The US Securities and Exchange Commission (SEC) has fined consultancy Gartner $2.44-million (R50-million) for its role in State capture linked to the South African Revenue Service (Sars).
Gartner agreed to pay the fine without confirming or denying the SEC's findings.
According to the SEC, the US consultancy violated anti-bribery and internal accounting control provisions of the Foreign Corrupt Practices Act between December 2014 to August 2015 in its work at Sars.
"Gartner entered into a corrupt arrangement with a private South African company with close ties to South African government officials, knowing or consciously disregarding that all or part of the money paid to the private company would be used to bribe government officials to influence the award of consulting contracts to Gartner," states the SEC.
IT modernisation drive
The enforcement order states that a South African sales agent for Gartner helped draft the terms of reference for a multi-million rand IT review project at Sars that it later won.
Gartner was brought into the project by an unnamed "private company" in 2014, whose executive director was a "close friend" of a senior Sars senior official.
This appears to be a reference to Patrick Monyeki, a friend of former Sars commissioner Tom Moyane, and his company Rangewave Consulting.
Once Gartner won the IT project, it employed four people linked to Rangewave as consultants.
When the US consultancy later won an even larger IT contract at the tax agency, it again engaged people linked to Rangewave as consultants.
In total, Gartner earned around R200-million from the contracts. Around 30% to 40% of these fees may have gone to consultants linked to Rangewave.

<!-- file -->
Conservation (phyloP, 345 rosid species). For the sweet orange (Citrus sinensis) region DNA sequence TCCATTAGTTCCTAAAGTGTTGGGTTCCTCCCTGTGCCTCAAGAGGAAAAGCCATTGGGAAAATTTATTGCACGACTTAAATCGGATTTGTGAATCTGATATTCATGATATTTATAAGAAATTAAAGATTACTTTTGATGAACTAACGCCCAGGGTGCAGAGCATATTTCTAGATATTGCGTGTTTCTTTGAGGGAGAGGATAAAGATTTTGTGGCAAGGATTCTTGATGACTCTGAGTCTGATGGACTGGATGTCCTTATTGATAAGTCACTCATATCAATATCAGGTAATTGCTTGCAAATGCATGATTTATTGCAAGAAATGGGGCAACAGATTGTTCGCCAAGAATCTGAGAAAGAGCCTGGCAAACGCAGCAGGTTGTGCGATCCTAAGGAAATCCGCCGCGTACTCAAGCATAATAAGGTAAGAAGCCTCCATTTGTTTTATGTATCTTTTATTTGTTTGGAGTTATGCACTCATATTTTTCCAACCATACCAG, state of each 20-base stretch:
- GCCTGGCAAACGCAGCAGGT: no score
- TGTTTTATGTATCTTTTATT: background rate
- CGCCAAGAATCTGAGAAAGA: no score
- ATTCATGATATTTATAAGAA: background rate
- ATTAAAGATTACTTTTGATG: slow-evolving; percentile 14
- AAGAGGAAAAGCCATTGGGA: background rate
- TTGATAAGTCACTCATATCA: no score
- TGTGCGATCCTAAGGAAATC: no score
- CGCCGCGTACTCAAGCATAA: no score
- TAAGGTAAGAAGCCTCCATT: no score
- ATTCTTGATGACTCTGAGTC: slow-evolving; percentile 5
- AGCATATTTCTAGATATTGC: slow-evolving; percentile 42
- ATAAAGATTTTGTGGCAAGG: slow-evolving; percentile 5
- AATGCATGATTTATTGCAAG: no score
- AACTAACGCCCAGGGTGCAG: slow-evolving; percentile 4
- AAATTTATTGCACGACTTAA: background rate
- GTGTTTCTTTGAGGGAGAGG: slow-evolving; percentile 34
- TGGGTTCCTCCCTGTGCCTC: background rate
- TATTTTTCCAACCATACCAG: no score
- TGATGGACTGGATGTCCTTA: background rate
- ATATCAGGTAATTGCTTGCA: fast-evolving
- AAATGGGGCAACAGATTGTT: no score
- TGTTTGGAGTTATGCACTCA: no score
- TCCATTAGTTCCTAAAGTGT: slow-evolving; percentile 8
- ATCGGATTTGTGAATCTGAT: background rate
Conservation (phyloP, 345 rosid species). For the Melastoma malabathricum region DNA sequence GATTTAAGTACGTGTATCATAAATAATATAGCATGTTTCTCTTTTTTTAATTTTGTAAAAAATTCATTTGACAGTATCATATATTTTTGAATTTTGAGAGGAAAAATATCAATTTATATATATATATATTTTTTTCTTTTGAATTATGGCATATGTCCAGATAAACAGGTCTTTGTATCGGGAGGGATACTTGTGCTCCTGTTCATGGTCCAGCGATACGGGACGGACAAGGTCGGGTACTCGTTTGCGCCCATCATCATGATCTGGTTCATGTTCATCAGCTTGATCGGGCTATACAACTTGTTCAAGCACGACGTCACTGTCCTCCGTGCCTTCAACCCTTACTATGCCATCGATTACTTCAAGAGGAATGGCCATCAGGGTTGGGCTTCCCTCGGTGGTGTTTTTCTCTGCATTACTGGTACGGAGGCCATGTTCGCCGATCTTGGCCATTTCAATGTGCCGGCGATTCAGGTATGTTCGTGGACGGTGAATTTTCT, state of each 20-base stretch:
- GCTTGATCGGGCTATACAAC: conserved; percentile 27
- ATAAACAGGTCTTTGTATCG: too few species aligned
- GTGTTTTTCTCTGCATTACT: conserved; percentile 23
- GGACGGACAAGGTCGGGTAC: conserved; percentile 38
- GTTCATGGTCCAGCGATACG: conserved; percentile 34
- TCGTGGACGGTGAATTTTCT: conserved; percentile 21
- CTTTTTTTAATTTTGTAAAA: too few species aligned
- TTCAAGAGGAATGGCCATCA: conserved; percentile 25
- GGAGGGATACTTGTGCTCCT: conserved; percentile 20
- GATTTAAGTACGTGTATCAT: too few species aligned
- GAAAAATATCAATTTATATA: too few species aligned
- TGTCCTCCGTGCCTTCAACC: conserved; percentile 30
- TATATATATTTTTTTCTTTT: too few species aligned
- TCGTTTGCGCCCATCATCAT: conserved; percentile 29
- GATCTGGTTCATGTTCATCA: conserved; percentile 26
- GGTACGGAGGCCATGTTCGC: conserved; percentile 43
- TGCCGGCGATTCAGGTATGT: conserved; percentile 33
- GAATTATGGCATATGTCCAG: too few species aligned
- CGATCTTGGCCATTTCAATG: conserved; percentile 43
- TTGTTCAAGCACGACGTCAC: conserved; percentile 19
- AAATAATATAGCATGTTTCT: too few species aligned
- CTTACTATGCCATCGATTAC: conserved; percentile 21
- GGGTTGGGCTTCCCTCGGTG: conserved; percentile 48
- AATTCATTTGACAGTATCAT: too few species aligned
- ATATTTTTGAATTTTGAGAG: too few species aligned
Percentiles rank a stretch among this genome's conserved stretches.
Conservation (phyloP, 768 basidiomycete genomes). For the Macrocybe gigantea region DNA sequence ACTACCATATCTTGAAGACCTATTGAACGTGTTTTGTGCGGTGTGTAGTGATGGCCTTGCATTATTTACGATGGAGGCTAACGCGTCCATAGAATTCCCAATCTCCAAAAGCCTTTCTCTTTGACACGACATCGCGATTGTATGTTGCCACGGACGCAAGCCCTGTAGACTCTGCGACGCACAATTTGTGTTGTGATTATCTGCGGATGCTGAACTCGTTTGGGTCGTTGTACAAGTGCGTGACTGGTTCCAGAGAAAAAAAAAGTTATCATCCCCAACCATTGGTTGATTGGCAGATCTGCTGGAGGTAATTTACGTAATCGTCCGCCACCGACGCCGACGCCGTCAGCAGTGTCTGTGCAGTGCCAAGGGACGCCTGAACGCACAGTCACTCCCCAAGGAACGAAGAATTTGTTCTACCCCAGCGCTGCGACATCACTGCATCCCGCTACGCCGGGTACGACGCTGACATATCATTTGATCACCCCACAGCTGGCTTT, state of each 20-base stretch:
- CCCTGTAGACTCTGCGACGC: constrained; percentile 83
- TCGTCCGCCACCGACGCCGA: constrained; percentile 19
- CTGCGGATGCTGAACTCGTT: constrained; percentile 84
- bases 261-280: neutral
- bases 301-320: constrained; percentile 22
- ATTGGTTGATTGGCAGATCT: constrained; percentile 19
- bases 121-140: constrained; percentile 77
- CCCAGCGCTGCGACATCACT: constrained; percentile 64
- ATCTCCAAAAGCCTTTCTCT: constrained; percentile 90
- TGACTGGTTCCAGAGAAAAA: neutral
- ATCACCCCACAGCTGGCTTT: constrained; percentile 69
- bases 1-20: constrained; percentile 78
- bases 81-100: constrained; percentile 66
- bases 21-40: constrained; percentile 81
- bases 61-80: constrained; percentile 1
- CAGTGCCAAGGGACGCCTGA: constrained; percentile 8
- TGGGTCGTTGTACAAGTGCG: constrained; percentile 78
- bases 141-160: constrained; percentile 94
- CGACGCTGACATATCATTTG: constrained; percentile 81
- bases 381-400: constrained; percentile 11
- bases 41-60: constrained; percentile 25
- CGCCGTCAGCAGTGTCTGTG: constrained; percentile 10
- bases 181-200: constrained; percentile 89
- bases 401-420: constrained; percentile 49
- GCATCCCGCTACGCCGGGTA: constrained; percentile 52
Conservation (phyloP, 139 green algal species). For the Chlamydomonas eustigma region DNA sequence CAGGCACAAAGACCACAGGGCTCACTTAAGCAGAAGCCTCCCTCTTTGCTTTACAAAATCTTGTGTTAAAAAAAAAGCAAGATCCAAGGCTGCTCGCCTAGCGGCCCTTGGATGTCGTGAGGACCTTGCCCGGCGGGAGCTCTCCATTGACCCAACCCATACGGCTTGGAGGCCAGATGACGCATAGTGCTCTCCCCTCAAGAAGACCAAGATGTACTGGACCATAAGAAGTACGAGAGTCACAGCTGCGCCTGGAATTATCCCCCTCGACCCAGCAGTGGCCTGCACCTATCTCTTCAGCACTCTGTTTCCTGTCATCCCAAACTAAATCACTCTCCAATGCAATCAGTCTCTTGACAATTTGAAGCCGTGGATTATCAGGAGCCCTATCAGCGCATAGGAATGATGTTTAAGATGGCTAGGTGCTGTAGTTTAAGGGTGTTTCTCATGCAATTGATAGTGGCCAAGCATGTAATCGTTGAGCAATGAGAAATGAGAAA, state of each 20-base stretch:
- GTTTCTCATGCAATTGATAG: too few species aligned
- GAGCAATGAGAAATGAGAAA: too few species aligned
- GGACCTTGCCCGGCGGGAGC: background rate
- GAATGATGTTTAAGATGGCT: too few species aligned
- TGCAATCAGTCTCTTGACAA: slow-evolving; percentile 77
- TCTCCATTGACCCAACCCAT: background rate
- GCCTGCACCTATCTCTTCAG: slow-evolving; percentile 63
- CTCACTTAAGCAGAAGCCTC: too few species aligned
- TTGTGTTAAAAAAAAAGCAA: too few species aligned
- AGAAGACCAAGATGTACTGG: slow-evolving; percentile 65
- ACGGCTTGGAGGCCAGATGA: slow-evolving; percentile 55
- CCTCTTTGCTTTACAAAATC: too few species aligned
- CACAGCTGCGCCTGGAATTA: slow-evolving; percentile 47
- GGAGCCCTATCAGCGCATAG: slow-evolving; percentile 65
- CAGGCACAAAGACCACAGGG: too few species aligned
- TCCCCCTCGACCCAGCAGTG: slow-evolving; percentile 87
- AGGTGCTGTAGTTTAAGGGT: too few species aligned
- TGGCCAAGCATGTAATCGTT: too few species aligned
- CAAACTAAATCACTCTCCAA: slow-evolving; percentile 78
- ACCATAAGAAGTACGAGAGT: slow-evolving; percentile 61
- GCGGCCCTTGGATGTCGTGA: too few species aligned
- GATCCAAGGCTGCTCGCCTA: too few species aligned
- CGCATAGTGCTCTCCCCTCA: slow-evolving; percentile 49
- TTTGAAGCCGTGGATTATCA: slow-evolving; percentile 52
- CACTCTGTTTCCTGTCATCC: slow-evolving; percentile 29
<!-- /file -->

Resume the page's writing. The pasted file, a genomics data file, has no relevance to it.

The order notes that Gartner kept employing the consultants despite internal risk assessments identifying the company as a potential "bribery red flag".
The Nugent Commission of Inquiry had already questioned back in 2018 why consultants linked to Ranegwave had been employed at all by Gartner in its work at Sars.
The inquiry's chairperson, retired Judge Robert Nugent, noted in his final report that Neville Willemse, who represented Gartner in its work at Sars, could not give a reasonable explanation for Gartner's links to Rangewave.
"We were not at all impressed by the evidence of Mr Willemse, who prevaricated and avoided direct answers to questions," he said.
"We are also sceptical of his evidence that he had no knowledge of Mr Monyeki’s relationship with Sars, but if that is indeed true, he should have ensured that he did know."
And as to the work that Garner and the consultant carried out, it turned out to be "largely worthless" as Sars never implemented any of it.
Nugent recommended that Sars commence proceedings to set aside the Gartner contracts and recover fees that added "no value" to Sars.